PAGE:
MamaBlogger365 – United in Stubbornness by Loren Christie
When my husband and I were engaged people gave me a lot of advice.
In 1999, three days before my wedding, a friend helpfully warned me about the pitfalls of marriage in a hushed tone. We were sitting at table tucked in a dark corner at the Half Penny Pub in Bay Shore.
“You know those things about him you absolutely love, those little ‘quirks?’ After you’re married you will hate those things,” she whispered.
I cringed, listing my husband’s quirks in my head, and my own, for that matter, because they are frighteningly similar. The worst one is his stubbornness. We are exactly matched in this area. Sometimes this shared trait is a very powerful asset, IF we’re on the same team, so to speak. However, if we are fighting, well, then it makes for a very ugly encounter. (I’m talking Star Wars battle-caliber face-offs over the most ridiculous things.) Usually, I win (because he is kinder than I and apologizes like a sorry puppy). Sometimes, I just give up out of pure exhaustion. Then there are days when I use his stubbornness against him to manipulate him into doing me a favor. Some people think that’s cruel. I respectfully disagree; it’s genius.
Today is a case in point. I was working in my garden when I looked up and saw my husband walking across the backyard with the tiniest hand saw ever made, perhaps by prehistoric Cro-Magnon people. He bought it at a garage sale for an occasion such as this: trimming storm-damaged trees with the wrong tool. Next he was looking up at the branches in deep thought, hand saw-ready.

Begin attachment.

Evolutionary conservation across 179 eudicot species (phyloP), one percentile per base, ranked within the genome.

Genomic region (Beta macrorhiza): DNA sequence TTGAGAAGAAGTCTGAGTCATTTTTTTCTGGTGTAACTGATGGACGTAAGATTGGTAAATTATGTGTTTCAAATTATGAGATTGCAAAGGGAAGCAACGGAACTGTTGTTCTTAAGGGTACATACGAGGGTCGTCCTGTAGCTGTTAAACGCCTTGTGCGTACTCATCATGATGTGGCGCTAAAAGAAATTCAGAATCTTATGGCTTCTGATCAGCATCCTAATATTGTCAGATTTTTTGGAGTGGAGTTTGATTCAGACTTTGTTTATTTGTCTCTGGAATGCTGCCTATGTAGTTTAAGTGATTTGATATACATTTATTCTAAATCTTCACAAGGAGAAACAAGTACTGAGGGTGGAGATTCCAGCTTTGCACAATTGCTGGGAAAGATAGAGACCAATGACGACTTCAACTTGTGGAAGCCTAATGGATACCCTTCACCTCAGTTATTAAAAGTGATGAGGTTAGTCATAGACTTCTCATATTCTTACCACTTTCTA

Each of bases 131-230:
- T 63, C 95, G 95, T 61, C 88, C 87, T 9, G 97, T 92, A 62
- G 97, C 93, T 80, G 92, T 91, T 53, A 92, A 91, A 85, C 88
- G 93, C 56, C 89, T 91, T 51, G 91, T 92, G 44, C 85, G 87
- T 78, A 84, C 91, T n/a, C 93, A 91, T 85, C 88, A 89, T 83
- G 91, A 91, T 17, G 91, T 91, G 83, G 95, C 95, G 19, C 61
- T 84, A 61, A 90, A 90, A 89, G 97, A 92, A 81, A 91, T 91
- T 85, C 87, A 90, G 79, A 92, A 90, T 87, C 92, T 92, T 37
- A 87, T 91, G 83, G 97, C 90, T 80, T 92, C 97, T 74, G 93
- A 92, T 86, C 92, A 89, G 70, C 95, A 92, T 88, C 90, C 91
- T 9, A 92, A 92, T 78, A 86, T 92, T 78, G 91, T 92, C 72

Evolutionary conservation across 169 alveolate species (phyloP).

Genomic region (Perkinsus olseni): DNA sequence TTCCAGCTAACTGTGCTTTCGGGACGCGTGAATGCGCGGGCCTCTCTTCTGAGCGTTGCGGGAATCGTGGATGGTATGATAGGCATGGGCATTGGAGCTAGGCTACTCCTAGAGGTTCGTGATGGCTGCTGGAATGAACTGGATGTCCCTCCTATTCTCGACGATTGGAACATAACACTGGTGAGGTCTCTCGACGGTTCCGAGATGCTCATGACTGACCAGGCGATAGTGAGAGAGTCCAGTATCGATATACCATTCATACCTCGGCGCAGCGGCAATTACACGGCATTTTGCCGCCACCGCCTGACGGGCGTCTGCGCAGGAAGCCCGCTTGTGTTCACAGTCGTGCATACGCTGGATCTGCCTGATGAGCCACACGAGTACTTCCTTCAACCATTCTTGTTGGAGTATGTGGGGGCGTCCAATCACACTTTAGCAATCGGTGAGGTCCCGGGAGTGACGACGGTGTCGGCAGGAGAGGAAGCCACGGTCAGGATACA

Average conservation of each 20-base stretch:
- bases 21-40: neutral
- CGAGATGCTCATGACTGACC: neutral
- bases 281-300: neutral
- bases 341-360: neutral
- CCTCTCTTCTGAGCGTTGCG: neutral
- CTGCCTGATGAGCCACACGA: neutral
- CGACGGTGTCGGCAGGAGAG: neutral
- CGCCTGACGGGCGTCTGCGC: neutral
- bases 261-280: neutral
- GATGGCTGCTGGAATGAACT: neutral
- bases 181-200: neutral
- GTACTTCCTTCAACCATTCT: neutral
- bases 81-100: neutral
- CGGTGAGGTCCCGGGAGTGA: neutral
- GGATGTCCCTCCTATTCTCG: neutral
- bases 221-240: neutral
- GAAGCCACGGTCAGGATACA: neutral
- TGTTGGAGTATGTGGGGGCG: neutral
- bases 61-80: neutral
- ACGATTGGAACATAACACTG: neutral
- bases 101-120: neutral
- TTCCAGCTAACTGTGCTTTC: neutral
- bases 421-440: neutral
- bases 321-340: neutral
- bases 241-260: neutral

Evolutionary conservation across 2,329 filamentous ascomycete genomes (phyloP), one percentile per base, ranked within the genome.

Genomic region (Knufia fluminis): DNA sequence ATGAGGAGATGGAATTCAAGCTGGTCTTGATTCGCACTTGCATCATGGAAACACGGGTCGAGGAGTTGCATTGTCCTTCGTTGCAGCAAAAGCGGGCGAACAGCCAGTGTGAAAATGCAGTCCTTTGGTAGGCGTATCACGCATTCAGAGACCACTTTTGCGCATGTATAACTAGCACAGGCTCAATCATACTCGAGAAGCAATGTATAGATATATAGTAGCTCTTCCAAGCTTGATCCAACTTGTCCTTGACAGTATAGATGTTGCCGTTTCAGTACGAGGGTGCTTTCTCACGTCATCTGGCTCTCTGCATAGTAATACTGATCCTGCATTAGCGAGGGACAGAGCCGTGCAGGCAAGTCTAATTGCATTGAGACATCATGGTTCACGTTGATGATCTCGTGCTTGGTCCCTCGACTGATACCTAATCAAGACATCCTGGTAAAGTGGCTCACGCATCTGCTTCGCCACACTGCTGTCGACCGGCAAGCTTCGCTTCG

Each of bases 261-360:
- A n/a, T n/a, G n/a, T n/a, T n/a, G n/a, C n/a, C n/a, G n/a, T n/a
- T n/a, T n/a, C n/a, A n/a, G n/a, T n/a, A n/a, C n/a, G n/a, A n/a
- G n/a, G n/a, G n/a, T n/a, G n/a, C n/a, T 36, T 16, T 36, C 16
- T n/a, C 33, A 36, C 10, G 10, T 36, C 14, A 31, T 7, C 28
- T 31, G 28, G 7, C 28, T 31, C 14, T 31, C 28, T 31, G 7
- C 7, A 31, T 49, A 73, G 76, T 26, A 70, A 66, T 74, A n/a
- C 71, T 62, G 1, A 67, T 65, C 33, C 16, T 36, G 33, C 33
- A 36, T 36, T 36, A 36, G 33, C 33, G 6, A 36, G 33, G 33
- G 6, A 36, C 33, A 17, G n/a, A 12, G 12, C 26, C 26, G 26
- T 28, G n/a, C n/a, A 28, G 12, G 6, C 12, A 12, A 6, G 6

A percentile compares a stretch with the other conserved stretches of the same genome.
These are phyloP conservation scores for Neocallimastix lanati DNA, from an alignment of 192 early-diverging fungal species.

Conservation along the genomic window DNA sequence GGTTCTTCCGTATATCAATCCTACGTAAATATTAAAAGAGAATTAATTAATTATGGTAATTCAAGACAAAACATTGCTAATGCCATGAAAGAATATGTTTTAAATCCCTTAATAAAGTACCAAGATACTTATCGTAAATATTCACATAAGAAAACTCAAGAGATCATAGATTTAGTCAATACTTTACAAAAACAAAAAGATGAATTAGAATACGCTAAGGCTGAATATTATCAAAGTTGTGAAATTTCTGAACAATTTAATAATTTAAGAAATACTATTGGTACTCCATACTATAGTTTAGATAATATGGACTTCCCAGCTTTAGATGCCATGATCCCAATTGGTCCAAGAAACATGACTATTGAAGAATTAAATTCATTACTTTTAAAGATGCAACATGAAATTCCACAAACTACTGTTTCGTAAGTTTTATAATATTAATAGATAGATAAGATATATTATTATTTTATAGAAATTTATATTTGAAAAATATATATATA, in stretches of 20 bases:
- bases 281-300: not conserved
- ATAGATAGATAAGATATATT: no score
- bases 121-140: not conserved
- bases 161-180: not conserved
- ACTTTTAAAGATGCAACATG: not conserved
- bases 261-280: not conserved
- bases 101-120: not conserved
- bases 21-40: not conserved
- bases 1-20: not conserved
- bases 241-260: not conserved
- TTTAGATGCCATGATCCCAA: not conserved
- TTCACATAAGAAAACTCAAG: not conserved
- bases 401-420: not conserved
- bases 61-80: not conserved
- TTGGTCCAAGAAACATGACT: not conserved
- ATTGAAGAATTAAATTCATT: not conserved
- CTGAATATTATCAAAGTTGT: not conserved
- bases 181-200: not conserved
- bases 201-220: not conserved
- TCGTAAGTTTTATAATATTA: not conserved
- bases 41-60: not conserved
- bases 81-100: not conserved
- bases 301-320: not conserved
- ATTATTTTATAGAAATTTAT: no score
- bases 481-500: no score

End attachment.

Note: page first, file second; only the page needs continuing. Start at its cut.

“What are you going to do with that?” I asked, garden-gloved hands on hips. I was laughing because his saw was so small. He was laughing too and cursing me out simultaneously.
“You can’t cut a big branch with that little razor blade. You need a chain saw, Dr. Christie.” (It’s so enjoyable to use his title while mocking him.)
That set him off on a mission. He climbed the tree and started whittling away at the branches.
“Call me if you discover fire.” I said, and as I went inside to answer the ringing phone I could hear him grumbling.
From the window I couldn’t help but watch him cutting and I actually started to feel bad about teasing him when I noticed that he was beginning to sweat. My loving spouse had a look of focused determination on his face as if he were playing tennis, or imagining the branch was my neck. After much effort the wood cracked and fell to the ground.
I nearly jumped out of my skin when I heard him shout, “HA!”
In a flash he was standing at the window, face pressed up to the glass, grinning at me and holding up that little saw. True, I made him Jack Nicholson-mad, but at least he trimmed the trees. So I actually won this battle, but he thinks he did. It turns out my friend was wrong back then. This is marital bliss.
“A journey is like marriage. The certain way to be wrong is to think you
control it.” — John Steinbeck
Bio: Loren Christie is a mom and journalist for three local weekly newspapers in NY. Check out her book, I Hope God is Laughing: Confessions of an Imperfect Parent on Amazon.com. A portion of the proceeds goes to The Life Center of Long Island, a non-profit organization that supports mothers in crisis and their children.
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Photo credit: boom|MorgueFile